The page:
††† Whereas the standard 1080p Blu-ray comes with a DTS-HD MA 7.1 mix, Disney ups the ante with this 4K Blu-ray by providing a Dolby Atmos track, in keeping with how it was exhibited in the cinema. (As ever, if your system is unable to decode Atmos, the mix defaults to a Dolby TrueHD 7.1 track.) This automatically makes the 4K disc superior by default, though of course it does depend on what type of surround sound system you have. Let's not mince words here; this is a demo-worthy Atmos track, professionally-mixed and flawlessly encoded, taking full advantage of every channel and creating a seriously immersive soundscape. Even though I only have a 7.1 set-up and therefore cannot comment on the overhead activity, the countless strengths of the track are still on full display. Since this is a lossless mix, it sounds pristine and beautifully clear throughout, with no muffing, drop-outs, sync issues, crackles or pops. The encode is simply magnificent.

††† The movie is extremely loud during the primary set-pieces - see the destructive sequence in which a bank is dragged through the streets like the climax of Fast & Furious 5 - but dialogue miraculously manages to remain easily comprehensible and well-prioritised amid the mayhem. In smaller, dialogue-driven scenes, you can still hear light ambience coming from all the channels for maximum immersion, from the creaking of ship decks to the sounds of the ocean, as well as the score by Geoff Zanelli. Pinpoint channel placement is evident throughout, as well, from the sounds of canons to the explosions, and the various sounds throughout the climax which is set on the ocean floor. There are instances of panning throughout, while the subwoofer is put to great use to heighten the impact of the audio. Canons sound impactful, thunder & lightning will make your walls rumble, and so on. You'd be hard-pressed to find any shortcomings with this excellent track.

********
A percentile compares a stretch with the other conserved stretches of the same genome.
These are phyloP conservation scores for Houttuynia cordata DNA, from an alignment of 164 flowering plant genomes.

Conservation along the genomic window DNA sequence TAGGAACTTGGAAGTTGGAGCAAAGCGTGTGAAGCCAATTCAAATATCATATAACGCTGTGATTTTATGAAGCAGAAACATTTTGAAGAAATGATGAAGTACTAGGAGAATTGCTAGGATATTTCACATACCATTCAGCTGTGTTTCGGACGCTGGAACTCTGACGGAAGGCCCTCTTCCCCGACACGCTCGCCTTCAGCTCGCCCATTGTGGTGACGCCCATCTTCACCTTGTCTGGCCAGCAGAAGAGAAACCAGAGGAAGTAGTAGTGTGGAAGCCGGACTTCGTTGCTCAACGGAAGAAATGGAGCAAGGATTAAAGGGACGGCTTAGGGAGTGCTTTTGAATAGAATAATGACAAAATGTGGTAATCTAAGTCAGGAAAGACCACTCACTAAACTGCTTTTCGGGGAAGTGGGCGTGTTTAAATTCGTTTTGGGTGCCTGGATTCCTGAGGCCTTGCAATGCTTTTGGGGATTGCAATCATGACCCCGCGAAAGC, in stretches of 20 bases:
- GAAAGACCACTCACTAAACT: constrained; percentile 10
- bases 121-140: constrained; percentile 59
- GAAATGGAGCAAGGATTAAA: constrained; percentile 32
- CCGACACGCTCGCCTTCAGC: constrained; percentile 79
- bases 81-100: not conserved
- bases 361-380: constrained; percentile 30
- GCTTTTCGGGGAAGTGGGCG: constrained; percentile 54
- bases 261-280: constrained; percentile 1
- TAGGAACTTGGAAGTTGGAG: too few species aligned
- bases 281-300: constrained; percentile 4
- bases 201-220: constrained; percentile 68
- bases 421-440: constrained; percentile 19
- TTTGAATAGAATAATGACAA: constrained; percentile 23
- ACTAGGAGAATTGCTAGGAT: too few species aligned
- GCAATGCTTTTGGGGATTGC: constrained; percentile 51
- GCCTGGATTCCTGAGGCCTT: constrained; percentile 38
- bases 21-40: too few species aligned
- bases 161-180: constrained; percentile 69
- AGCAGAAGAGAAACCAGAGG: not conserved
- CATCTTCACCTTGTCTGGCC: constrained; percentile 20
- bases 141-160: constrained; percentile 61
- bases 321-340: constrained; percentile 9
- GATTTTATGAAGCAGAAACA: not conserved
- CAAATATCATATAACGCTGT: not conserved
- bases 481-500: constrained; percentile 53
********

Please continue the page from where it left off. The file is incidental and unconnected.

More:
††† For those interested, the disc also contains additional Dolby Digital Plus 7.1 tracks in other languages, as well as English Descriptive Audio. I was only interested in the Atmos track for the purposes of this review. Pirates of the Caribbean: Dead Men Tell No Tales is truly a winner from all angles on 4K Blu-ray.

Audio Ratings Summary
Audio Sync
Surround Channel Use


††† The 4K disc contains no supplemental material, but the set contains the standard 1080p Blu-ray which houses all the extras.